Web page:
ANNAPOLIS, Md. – The corn mazes are wrapping up, farmers markets are shifting to their winter offerings, and the trees across Maryland are preparing for their winter break. But there are still opportunities to see fall color, especially in the central and eastern parts of the state. A good way to enjoy the remaining fall days is with a drive along one of Maryland’s Scenic byways. At this point, the Roots and Tides, Harriet Tubman Underground Railroad, Chesapeake Country, Religious Freedom, and John Wilkes Booth trails are your best bets for capturing fall’s final curtain call. Colors are still muted compared to previous years but there are plenty of beautiful spots that make it worth the trip.


The one red leaf, the last of its clan,
That dances as often as dance it can,
Hanging so light, and hanging so high,
On the topmost twig that looks up at the sky.

– Samuel Taylor Coleridge


Join us as we follow the transition each week with reports from our experts at our state forests and parks. This year for the first time, we welcome all of Maryland’s outdoor enthusiasts to send in photos capturing the beauty of the fall season. Please use the submission form to submit your entries directly to us. Your photo might be selected to appear in a future edition of the Fall Foliage Report!

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Baltimore and Howard Counties, Maryland
Patapsco Valley State Park

High in the sky, the sun casts down on the Hollofield Overlook at Patapsco Valley State Park. Alyssa Myers – Patapsco Valley State Park


Cecil County, Maryland
Fair Hill Natural Resources Management Area and Bohemia River State Park

At Fair Hill, fall colors are glorious this week, especially along the river. The hickories are out in their fully golden splendor, vibrant against the still-green beeches which often grow alongside them.  Crisp air, the scent of fallen leaves, and expansive views make this a perfect time to get out there and go on a hike. Ranger Lesley Leader – Fair Hill NRMA, Bohemia River State Park


Dorchester County, Maryland
Harriet Tubman Underground Railroad State Park

The colorful blooms typical of early fall are giving way to hues of ruby red, orange, and golden yellow in Tubman Country. The maple and sweet gum trees are the stars of the show this week! Rangers Cierra Maszkiewicz and Dana Paterra


Photo Submissions for the Week

We’d like to thank all the folks that continue to send in photos of fall scenes from around Maryland. Glimpses of fall and shorter days can be seen from all parts of the state thanks to your participation. Please send us your fall foliage photos, including the names of any tree species you spot, using our easy online form!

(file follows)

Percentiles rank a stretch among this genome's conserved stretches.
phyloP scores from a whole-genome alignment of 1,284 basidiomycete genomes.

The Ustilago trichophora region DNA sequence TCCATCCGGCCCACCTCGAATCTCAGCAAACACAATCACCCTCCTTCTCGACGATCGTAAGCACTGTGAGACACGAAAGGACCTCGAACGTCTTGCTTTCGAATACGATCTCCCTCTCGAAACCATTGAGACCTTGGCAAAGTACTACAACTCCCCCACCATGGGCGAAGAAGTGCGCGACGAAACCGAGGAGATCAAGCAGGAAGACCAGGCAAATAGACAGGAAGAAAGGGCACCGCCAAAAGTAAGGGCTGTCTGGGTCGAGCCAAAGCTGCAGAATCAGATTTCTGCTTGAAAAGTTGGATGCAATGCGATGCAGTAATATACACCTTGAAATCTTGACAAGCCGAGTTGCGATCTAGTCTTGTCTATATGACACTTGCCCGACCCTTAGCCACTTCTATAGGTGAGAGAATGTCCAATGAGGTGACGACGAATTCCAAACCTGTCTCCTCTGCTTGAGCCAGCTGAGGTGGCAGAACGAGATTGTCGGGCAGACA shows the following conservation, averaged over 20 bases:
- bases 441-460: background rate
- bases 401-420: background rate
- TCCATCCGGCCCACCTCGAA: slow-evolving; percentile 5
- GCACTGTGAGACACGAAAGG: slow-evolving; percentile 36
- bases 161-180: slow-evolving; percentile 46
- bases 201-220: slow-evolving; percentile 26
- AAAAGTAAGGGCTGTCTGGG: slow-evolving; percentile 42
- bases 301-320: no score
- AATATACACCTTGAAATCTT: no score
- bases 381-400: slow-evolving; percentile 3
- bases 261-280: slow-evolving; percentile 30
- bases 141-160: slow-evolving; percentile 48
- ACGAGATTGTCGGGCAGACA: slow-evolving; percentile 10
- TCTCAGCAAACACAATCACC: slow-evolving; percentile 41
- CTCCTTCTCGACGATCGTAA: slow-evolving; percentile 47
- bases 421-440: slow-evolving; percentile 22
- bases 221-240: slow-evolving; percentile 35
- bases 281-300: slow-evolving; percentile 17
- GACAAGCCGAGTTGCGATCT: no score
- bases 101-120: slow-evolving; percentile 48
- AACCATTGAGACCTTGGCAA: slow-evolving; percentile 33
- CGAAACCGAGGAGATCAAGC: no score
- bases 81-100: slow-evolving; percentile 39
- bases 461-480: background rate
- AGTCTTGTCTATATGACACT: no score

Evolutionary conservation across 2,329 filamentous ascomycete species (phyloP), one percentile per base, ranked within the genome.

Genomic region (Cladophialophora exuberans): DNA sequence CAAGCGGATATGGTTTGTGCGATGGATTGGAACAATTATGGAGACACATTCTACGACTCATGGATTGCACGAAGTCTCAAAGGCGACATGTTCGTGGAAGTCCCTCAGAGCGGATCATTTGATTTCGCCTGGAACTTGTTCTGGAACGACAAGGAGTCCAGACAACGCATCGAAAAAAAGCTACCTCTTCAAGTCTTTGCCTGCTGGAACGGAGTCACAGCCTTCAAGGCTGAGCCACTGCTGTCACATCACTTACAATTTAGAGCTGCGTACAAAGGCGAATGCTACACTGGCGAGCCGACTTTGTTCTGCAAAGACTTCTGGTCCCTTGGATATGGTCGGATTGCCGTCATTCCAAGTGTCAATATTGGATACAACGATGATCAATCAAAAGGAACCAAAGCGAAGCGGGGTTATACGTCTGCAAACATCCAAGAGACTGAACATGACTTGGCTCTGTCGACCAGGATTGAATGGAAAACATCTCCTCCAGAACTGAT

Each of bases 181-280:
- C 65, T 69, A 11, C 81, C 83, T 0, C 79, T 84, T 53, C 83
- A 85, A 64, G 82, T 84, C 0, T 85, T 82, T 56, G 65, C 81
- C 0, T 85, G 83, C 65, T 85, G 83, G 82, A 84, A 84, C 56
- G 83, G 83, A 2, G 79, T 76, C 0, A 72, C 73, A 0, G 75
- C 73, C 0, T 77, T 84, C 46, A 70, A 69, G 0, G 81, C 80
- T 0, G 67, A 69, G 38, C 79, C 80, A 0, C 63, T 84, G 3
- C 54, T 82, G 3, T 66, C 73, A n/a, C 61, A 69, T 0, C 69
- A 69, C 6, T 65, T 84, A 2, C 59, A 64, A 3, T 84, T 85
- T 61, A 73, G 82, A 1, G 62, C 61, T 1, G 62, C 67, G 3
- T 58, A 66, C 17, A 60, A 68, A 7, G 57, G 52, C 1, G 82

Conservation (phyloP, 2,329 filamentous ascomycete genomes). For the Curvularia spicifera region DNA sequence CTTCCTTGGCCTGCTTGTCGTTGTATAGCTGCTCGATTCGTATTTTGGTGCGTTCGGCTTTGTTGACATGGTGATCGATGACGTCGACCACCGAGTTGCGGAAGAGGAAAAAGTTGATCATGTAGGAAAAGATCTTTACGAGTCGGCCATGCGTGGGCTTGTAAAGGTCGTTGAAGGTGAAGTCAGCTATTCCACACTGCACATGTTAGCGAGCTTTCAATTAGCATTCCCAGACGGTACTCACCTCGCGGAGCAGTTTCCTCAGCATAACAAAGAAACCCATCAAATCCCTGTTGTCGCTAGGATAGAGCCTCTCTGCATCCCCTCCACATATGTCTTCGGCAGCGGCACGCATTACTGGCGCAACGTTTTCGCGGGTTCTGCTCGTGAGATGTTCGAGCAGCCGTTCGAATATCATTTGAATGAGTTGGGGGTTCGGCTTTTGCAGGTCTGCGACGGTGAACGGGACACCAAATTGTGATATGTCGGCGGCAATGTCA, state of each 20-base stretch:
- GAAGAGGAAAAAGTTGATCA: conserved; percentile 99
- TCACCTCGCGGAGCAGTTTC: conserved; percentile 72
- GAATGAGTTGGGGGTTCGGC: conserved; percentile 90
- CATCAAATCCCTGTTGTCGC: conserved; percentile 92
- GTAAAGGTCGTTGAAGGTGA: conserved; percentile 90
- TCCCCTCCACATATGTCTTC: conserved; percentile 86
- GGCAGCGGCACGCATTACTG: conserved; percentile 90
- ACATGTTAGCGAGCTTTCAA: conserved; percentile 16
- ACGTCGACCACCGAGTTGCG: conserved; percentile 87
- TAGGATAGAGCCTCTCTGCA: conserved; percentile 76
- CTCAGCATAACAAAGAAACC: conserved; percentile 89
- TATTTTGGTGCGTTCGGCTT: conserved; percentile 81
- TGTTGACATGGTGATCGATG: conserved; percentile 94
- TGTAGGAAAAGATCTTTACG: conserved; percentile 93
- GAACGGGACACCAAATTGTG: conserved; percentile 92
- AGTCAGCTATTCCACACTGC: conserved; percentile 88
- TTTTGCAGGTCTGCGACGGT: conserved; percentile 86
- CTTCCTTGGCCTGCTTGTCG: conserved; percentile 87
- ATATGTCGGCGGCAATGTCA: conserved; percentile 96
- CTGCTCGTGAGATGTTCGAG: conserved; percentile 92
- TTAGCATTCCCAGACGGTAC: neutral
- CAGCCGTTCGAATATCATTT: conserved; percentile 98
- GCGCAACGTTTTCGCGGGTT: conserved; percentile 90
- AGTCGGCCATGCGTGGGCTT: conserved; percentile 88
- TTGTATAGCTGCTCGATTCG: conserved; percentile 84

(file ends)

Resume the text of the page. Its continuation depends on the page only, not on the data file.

Lauren P. – Pocomoke State Forest, Worcester County

Lauren P. – Pocomoke State Forest, Worcester County

Kristin C. – Deep Creek Lake, Garrett County

Bob M. – Route 331, Talbot County

Joseph D. – Patterson Park, Baltimore County

Joseph D. – Patterson Park, Baltimore County

Jennifer E. – Eastern Neck Island, Rock Hall, Kent County

Lauren P. – Bill Burton Fishing Pier, Talbot County side

Lori C. – Clarksville, Howard County

Lori C. – Clarksville, Howard County

Lori C. – Centennial Park, Howard County

Robin F. –  Hambrooks Boulevard, Cambridge, Dorchester County

Vincent C – Clopper Lake, Seneca Creek State Park, Montgomery County


Fall Recreation Spotlight
Nature Journaling at Soldiers Delight Natural Environment Area
Monday, November 15, 2021

Join us for a short hike along a part of the Serpentine Trail to experience our globally rare prairie remnant area. Nature journals will be provided to record your journey. Cost is $1. Begins at 3 p.m. at Soldiers Delight Visitor Center. Call 410-461-5005​ for information.


 

Watch the sky
The Leonid meteor shower peaks November 17; the span of the shower goes from November 6 – 30. The moon will be almost full for the peak night so the trick will be to avoid the moon this week, start early, and try your luck. On November 12, the moon sets at midnight. Each night after, it sets a little later and by November 16 it will be setting around 4 a.m. Remember, it takes about a half hour for your eyes to get acclimated to the darkness. Dress warm, bring a chair, and enjoy the show!

Photo: NASA